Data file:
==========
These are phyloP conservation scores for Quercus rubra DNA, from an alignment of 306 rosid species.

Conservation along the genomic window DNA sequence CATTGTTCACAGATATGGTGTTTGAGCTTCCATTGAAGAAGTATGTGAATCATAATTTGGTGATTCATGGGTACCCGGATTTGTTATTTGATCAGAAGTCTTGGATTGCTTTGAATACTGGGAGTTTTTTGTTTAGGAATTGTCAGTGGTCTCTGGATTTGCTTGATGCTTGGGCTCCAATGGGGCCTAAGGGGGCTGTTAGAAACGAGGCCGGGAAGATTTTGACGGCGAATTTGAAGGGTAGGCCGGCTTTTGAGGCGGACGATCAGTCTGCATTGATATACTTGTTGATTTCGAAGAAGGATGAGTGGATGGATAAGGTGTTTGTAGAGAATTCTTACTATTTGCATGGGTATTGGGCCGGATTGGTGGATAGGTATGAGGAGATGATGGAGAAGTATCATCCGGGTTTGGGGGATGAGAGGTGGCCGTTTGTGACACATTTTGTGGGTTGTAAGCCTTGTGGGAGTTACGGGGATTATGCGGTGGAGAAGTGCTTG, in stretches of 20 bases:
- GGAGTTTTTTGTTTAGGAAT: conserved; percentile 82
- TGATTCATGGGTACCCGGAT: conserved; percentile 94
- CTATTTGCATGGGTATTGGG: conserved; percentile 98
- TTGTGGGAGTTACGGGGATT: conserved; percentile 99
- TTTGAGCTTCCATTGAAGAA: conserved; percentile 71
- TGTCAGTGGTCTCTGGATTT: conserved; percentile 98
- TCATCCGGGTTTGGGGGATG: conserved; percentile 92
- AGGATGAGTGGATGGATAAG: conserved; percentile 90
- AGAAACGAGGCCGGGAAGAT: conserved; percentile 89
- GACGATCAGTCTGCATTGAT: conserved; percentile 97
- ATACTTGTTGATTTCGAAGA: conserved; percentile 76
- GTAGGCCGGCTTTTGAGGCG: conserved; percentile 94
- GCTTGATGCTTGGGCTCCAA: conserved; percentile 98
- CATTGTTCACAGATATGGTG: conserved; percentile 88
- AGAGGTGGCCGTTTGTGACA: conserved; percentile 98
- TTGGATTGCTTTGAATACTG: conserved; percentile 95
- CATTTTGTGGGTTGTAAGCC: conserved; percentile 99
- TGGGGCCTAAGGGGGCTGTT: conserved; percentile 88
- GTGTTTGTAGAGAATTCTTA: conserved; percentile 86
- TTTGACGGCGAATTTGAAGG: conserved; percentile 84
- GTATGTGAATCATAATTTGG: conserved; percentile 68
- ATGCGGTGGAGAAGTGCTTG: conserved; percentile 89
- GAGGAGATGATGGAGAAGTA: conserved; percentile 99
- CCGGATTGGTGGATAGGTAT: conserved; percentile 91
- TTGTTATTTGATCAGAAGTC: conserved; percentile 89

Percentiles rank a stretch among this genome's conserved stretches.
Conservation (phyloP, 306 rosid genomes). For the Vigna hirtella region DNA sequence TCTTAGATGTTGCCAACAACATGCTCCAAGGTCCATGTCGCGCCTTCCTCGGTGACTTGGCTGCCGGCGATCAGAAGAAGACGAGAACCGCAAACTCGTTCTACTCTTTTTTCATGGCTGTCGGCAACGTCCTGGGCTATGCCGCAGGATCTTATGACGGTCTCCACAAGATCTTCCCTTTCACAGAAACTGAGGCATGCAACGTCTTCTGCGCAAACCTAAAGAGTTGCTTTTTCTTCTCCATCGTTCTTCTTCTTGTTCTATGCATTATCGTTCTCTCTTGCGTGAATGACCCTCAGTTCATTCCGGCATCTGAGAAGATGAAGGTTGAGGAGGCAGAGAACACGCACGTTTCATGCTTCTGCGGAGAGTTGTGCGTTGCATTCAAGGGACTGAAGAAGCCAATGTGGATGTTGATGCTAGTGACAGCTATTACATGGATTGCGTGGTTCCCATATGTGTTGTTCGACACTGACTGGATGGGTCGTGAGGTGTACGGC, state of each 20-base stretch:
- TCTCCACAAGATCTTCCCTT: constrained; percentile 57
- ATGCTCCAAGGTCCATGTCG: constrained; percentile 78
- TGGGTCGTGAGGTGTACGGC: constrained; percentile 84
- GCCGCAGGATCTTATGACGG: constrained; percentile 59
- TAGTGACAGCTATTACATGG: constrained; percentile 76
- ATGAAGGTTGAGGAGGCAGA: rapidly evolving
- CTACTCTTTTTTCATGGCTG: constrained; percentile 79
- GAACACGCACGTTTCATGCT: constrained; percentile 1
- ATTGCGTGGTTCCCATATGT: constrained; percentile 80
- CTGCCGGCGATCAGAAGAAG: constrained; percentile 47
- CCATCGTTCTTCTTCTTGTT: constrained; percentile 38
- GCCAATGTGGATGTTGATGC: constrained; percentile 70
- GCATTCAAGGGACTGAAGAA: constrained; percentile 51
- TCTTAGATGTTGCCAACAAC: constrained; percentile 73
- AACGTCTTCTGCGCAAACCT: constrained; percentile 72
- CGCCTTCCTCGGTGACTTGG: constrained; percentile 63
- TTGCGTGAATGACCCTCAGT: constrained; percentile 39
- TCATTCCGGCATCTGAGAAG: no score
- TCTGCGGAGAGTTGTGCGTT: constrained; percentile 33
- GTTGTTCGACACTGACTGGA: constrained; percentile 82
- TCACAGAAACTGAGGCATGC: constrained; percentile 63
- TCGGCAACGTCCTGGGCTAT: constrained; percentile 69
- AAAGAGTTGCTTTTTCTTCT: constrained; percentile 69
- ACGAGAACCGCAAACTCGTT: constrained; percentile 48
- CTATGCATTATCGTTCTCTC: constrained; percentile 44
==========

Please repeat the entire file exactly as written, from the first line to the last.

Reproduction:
These are phyloP conservation scores for Quercus rubra DNA, from an alignment of 306 rosid species.

Conservation along the genomic window DNA sequence CATTGTTCACAGATATGGTGTTTGAGCTTCCATTGAAGAAGTATGTGAATCATAATTTGGTGATTCATGGGTACCCGGATTTGTTATTTGATCAGAAGTCTTGGATTGCTTTGAATACTGGGAGTTTTTTGTTTAGGAATTGTCAGTGGTCTCTGGATTTGCTTGATGCTTGGGCTCCAATGGGGCCTAAGGGGGCTGTTAGAAACGAGGCCGGGAAGATTTTGACGGCGAATTTGAAGGGTAGGCCGGCTTTTGAGGCGGACGATCAGTCTGCATTGATATACTTGTTGATTTCGAAGAAGGATGAGTGGATGGATAAGGTGTTTGTAGAGAATTCTTACTATTTGCATGGGTATTGGGCCGGATTGGTGGATAGGTATGAGGAGATGATGGAGAAGTATCATCCGGGTTTGGGGGATGAGAGGTGGCCGTTTGTGACACATTTTGTGGGTTGTAAGCCTTGTGGGAGTTACGGGGATTATGCGGTGGAGAAGTGCTTG, in stretches of 20 bases:
- GGAGTTTTTTGTTTAGGAAT: conserved; percentile 82
- TGATTCATGGGTACCCGGAT: conserved; percentile 94
- CTATTTGCATGGGTATTGGG: conserved; percentile 98
- TTGTGGGAGTTACGGGGATT: conserved; percentile 99
- TTTGAGCTTCCATTGAAGAA: conserved; percentile 71
- TGTCAGTGGTCTCTGGATTT: conserved; percentile 98
- TCATCCGGGTTTGGGGGATG: conserved; percentile 92
- AGGATGAGTGGATGGATAAG: conserved; percentile 90
- AGAAACGAGGCCGGGAAGAT: conserved; percentile 89
- GACGATCAGTCTGCATTGAT: conserved; percentile 97
- ATACTTGTTGATTTCGAAGA: conserved; percentile 76
- GTAGGCCGGCTTTTGAGGCG: conserved; percentile 94
- GCTTGATGCTTGGGCTCCAA: conserved; percentile 98
- CATTGTTCACAGATATGGTG: conserved; percentile 88
- AGAGGTGGCCGTTTGTGACA: conserved; percentile 98
- TTGGATTGCTTTGAATACTG: conserved; percentile 95
- CATTTTGTGGGTTGTAAGCC: conserved; percentile 99
- TGGGGCCTAAGGGGGCTGTT: conserved; percentile 88
- GTGTTTGTAGAGAATTCTTA: conserved; percentile 86
- TTTGACGGCGAATTTGAAGG: conserved; percentile 84
- GTATGTGAATCATAATTTGG: conserved; percentile 68
- ATGCGGTGGAGAAGTGCTTG: conserved; percentile 89
- GAGGAGATGATGGAGAAGTA: conserved; percentile 99
- CCGGATTGGTGGATAGGTAT: conserved; percentile 91
- TTGTTATTTGATCAGAAGTC: conserved; percentile 89

Percentiles rank a stretch among this genome's conserved stretches.
Conservation (phyloP, 306 rosid genomes). For the Vigna hirtella region DNA sequence TCTTAGATGTTGCCAACAACATGCTCCAAGGTCCATGTCGCGCCTTCCTCGGTGACTTGGCTGCCGGCGATCAGAAGAAGACGAGAACCGCAAACTCGTTCTACTCTTTTTTCATGGCTGTCGGCAACGTCCTGGGCTATGCCGCAGGATCTTATGACGGTCTCCACAAGATCTTCCCTTTCACAGAAACTGAGGCATGCAACGTCTTCTGCGCAAACCTAAAGAGTTGCTTTTTCTTCTCCATCGTTCTTCTTCTTGTTCTATGCATTATCGTTCTCTCTTGCGTGAATGACCCTCAGTTCATTCCGGCATCTGAGAAGATGAAGGTTGAGGAGGCAGAGAACACGCACGTTTCATGCTTCTGCGGAGAGTTGTGCGTTGCATTCAAGGGACTGAAGAAGCCAATGTGGATGTTGATGCTAGTGACAGCTATTACATGGATTGCGTGGTTCCCATATGTGTTGTTCGACACTGACTGGATGGGTCGTGAGGTGTACGGC, state of each 20-base stretch:
- TCTCCACAAGATCTTCCCTT: constrained; percentile 57
- ATGCTCCAAGGTCCATGTCG: constrained; percentile 78
- TGGGTCGTGAGGTGTACGGC: constrained; percentile 84
- GCCGCAGGATCTTATGACGG: constrained; percentile 59
- TAGTGACAGCTATTACATGG: constrained; percentile 76
- ATGAAGGTTGAGGAGGCAGA: rapidly evolving
- CTACTCTTTTTTCATGGCTG: constrained; percentile 79
- GAACACGCACGTTTCATGCT: constrained; percentile 1
- ATTGCGTGGTTCCCATATGT: constrained; percentile 80
- CTGCCGGCGATCAGAAGAAG: constrained; percentile 47
- CCATCGTTCTTCTTCTTGTT: constrained; percentile 38
- GCCAATGTGGATGTTGATGC: constrained; percentile 70
- GCATTCAAGGGACTGAAGAA: constrained; percentile 51
- TCTTAGATGTTGCCAACAAC: constrained; percentile 73
- AACGTCTTCTGCGCAAACCT: constrained; percentile 72
- CGCCTTCCTCGGTGACTTGG: constrained; percentile 63
- TTGCGTGAATGACCCTCAGT: constrained; percentile 39
- TCATTCCGGCATCTGAGAAG: no score
- TCTGCGGAGAGTTGTGCGTT: constrained; percentile 33
- GTTGTTCGACACTGACTGGA: constrained; percentile 82
- TCACAGAAACTGAGGCATGC: constrained; percentile 63
- TCGGCAACGTCCTGGGCTAT: constrained; percentile 69
- AAAGAGTTGCTTTTTCTTCT: constrained; percentile 69
- ACGAGAACCGCAAACTCGTT: constrained; percentile 48
- CTATGCATTATCGTTCTCTC: constrained; percentile 44